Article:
- Melt the non-dairy spread with the oil in a large saute pan or soup pot over low heat. When it starts to sizzle add the onions and stir to coat. Cover and cook for 15 minutes.
- Uncover the onions and stir in the salt, black pepper, and sugar. Cook, uncovered, over low to medium heat for 45 minutes to an hour, stirring frequently and lowering the heat if they start to scorch. You can add a bit of liquid or oil to the pan if they seem to be sticking or scorching a lot.
- When the onions are golden brown heat the vegetable stock in a separate pan. Stir the flour into the onions and cook for another minute or two.
- Add the hot vegetable stock, bay leaves, and thyme to the onion mixture. Cook the soup over low heat, partially covered, for an hour or until it’s as thick as you like. Season to taste with salt and pepper.
- If you’re going to add bread and cheese to the soup, now’s the time to do it. If you have oven-safe bowls you can place the bread and cheese right on top of the soup, otherwise place the bread on a baking sheet and top with the sliced cheese. Broil on high until the cheese gets bubbly and starts to brown.
You can make this vegan by not using the mozzarella cheese, or by using a non-dairy cheese alternative.
Source: Adapted from the kitchn.
I’ve mentioned my love of squash before, so it’s no surprise that I always seem to have one sitting around waiting to be used in some recipe or another. This time it was an acorn squash, and I wanted to use it to make something fit for a Minnesota winter (usually pretty cold this time of year, but we’ve been experiencing a warm streak), something warm and comforting, AKA soup.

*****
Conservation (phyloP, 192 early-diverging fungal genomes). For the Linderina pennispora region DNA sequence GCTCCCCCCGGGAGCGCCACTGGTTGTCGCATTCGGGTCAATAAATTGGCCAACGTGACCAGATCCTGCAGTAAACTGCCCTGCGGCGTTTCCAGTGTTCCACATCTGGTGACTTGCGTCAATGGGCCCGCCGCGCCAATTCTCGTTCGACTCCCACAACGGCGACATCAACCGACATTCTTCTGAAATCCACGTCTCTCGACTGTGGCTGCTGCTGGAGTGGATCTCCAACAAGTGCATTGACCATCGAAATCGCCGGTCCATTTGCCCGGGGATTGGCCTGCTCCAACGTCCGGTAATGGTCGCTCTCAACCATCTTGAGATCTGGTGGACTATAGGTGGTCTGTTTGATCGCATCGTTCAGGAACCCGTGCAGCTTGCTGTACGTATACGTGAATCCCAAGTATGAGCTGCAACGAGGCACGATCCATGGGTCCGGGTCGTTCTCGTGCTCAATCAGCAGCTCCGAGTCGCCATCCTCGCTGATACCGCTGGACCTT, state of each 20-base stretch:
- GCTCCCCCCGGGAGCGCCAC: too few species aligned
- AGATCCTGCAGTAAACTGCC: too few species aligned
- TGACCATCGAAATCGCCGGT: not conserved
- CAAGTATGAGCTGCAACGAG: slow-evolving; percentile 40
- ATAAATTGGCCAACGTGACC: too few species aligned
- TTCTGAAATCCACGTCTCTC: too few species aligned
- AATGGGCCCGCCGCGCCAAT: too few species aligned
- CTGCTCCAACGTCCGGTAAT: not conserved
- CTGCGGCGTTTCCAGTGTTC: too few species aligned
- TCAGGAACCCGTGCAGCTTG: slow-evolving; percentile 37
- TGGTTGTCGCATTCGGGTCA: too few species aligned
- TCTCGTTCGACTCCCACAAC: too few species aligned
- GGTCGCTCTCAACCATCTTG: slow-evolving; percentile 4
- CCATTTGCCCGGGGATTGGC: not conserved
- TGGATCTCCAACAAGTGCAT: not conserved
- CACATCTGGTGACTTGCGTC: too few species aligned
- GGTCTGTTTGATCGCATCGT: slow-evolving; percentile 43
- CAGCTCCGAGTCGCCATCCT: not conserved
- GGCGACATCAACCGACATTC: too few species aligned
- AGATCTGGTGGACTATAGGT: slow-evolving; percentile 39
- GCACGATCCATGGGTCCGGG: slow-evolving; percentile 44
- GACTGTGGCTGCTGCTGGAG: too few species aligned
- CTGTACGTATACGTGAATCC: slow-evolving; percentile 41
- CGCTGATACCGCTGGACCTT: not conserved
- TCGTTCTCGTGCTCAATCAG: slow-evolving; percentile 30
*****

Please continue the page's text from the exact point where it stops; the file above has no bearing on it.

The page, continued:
Acorn Squash and Pecan Soup
- 1 acorn squash, halved and seeded
- 1 tbsp olive oil
- 1 1/2 tsp salt, divided
- 1/2 tsp freshly ground black pepper, divided
- 1/2 tsp chili powder, divided
- 1/2 tsp ground cumin, divided
- 1 cup pecans, chopped
- 3 cups vegetable broth
- 3 tbsp agave nectar
- 1/2 cup cannellini beans, drained and puréed
- Preheat the oven to 375° F. Mix the olive oil, 1/2 tsp salt, 1/4 tsp pepper, 1/4 tsp chili powder, and 1/4 tsp cumin together in a small bowl. Brush the squash halves with the mixture and set cut side up on a baking sheet. Bake for 35-40 minutes, or until tender.
- Remove the squash from the oven and allow to cool. Meanwhile, place the pecans on a baking sheet and roast for 5-7 minutes, until fragrant. Remove from the oven and set aside.
- Once the squash has cooled scoop it out into a blender or food processor. Add the pecans, vegetable broth, agave nectar, and remaining spices. Blend until smooth.
- Pour the mixture into a medium saucepan and stir in the puréed cannellini beans. Cook over medium heat until heated through.
Source: Adapted from Food 52
I’m coming up on the end of my VISTA term, and spending a lot of time looking for my next job. Translation: I’m digging simple recipes that don’t require a ton of prep or cook time right now. I’ve been wanting to make a chilled soup for a while but hadn’t come across a recipe that sounded good. I finally found a recipe, and of course, happened to pick like the coldest week of the summer to make it. This one is really easy and tastes very fresh. Enjoy!
Chilled Cucumber and Avocado Soup with a Tasty Salsa